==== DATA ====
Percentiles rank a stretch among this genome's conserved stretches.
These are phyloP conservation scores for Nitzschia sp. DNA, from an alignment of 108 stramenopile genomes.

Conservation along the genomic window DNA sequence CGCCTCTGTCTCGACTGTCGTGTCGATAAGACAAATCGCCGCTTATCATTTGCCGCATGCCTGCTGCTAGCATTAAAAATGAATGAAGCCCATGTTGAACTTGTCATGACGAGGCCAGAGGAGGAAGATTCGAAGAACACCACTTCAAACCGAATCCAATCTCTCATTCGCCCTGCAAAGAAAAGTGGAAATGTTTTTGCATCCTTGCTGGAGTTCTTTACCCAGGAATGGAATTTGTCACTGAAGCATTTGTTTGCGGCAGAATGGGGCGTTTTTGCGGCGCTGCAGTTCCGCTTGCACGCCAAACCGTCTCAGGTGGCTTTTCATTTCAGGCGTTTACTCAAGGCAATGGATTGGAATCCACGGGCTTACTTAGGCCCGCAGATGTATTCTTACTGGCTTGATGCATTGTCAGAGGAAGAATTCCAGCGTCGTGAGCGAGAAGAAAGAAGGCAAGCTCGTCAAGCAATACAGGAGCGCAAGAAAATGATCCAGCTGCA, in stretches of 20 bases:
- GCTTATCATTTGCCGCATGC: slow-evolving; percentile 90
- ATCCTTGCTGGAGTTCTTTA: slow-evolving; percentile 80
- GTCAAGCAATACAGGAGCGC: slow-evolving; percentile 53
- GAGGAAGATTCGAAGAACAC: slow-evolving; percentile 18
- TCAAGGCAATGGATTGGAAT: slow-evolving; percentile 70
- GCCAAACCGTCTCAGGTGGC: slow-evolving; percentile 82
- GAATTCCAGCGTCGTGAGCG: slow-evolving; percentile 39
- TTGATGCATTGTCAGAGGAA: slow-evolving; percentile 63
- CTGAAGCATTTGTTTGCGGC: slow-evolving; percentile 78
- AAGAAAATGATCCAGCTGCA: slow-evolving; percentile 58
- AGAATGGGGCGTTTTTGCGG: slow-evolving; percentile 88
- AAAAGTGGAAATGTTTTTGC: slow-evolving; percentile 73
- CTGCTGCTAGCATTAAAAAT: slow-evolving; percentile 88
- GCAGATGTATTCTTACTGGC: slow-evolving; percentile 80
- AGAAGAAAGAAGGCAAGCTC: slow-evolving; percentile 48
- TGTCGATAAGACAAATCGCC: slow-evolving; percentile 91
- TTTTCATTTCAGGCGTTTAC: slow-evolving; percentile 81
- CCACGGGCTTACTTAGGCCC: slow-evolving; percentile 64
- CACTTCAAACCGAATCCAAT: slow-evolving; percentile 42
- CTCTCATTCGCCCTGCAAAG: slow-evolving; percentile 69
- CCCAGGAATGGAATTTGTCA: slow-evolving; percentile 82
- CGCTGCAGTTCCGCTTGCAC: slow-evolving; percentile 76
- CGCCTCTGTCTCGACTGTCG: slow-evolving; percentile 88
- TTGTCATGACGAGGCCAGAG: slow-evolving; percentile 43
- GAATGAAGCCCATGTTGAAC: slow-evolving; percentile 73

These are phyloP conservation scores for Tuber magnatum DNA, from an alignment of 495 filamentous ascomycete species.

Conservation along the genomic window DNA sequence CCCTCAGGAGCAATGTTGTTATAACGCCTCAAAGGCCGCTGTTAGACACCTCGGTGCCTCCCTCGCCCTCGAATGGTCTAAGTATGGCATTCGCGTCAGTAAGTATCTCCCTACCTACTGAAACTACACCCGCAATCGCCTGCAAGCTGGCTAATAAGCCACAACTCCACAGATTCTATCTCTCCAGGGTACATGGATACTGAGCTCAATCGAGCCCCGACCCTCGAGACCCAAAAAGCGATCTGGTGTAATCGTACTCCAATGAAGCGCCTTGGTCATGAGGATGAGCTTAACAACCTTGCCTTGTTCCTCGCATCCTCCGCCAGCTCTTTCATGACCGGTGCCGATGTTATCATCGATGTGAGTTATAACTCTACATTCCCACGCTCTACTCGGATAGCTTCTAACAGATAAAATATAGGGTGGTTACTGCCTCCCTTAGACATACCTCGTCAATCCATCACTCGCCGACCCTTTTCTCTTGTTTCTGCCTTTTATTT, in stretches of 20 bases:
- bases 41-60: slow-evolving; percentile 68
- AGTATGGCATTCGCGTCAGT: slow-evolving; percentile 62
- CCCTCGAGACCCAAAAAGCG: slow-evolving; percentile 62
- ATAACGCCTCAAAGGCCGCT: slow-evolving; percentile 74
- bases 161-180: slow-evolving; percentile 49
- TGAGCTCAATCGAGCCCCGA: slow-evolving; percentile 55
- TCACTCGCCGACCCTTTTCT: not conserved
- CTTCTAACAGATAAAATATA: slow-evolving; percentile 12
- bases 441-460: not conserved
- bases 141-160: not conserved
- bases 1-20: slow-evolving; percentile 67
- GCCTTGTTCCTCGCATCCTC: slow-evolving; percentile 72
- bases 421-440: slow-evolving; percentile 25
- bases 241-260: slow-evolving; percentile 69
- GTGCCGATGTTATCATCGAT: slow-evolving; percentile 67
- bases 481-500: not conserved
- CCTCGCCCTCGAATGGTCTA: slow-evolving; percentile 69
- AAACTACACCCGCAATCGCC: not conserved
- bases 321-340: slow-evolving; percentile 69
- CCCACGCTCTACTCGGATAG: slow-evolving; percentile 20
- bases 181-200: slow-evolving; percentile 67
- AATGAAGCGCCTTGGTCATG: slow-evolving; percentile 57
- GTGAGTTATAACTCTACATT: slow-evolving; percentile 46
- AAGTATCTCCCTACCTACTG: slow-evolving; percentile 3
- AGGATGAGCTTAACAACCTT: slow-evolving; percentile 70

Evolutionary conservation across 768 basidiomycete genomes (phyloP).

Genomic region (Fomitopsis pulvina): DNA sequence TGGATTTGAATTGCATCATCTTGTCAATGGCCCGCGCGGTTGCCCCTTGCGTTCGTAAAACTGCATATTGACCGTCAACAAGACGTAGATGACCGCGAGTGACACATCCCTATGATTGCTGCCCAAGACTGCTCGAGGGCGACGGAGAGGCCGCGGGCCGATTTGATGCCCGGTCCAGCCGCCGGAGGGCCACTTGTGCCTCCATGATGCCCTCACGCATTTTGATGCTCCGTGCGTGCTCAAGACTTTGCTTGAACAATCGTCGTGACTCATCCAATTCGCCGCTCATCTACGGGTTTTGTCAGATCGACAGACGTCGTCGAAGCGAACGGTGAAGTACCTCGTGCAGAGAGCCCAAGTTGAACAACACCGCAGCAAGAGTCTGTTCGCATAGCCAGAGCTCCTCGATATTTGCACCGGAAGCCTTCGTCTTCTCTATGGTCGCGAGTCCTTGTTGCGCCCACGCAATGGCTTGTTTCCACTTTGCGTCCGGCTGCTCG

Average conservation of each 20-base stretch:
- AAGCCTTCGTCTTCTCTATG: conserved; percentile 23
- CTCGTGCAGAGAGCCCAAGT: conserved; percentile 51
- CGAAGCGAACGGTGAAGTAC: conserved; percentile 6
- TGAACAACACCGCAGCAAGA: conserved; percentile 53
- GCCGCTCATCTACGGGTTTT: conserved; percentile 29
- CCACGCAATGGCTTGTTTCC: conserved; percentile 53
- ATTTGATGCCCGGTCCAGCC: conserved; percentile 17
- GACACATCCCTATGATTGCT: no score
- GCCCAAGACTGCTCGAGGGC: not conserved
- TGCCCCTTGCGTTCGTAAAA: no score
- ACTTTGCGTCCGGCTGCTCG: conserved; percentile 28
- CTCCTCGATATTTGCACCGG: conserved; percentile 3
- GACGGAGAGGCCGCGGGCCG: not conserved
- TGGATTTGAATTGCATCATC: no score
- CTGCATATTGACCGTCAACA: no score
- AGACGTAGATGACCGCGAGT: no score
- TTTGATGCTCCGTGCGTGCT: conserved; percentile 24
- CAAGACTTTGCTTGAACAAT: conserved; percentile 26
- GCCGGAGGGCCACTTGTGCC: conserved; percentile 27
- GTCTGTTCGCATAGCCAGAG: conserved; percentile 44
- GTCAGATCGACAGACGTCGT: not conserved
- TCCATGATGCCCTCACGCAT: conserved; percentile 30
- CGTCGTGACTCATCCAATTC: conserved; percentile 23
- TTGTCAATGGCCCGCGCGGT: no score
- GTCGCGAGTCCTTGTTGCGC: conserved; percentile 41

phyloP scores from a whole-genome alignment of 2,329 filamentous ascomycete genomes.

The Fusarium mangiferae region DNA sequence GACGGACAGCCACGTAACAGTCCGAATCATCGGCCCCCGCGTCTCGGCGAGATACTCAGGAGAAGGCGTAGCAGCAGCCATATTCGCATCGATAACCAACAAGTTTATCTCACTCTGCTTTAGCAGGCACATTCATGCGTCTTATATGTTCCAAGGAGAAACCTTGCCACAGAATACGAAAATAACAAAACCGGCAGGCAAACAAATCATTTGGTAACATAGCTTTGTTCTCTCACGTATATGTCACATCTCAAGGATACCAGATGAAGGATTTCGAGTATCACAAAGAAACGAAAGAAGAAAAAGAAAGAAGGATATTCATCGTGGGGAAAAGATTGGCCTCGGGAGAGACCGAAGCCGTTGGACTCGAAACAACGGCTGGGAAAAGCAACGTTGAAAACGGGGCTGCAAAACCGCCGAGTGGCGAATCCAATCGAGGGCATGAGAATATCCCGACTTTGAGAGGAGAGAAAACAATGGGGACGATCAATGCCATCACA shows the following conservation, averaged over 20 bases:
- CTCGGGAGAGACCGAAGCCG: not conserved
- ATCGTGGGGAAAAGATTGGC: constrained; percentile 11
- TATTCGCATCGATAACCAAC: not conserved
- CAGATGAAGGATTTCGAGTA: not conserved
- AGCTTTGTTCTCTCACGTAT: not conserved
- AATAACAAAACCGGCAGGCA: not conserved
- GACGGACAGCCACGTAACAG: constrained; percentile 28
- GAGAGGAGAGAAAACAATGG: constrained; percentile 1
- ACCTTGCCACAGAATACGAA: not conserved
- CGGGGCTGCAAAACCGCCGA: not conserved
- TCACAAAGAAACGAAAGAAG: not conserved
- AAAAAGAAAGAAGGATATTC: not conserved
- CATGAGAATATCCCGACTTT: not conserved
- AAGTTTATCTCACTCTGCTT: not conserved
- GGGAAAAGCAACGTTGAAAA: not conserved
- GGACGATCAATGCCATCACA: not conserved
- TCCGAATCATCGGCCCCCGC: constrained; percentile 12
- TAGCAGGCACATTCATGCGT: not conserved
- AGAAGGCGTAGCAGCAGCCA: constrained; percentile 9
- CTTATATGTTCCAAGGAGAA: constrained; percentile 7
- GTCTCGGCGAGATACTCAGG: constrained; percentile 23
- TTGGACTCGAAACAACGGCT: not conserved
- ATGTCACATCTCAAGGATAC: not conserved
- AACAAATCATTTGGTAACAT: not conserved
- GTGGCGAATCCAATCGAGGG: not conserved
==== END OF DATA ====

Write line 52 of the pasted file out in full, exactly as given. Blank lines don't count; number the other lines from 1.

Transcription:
- AATGAAGCGCCTTGGTCATG: slow-evolving; percentile 57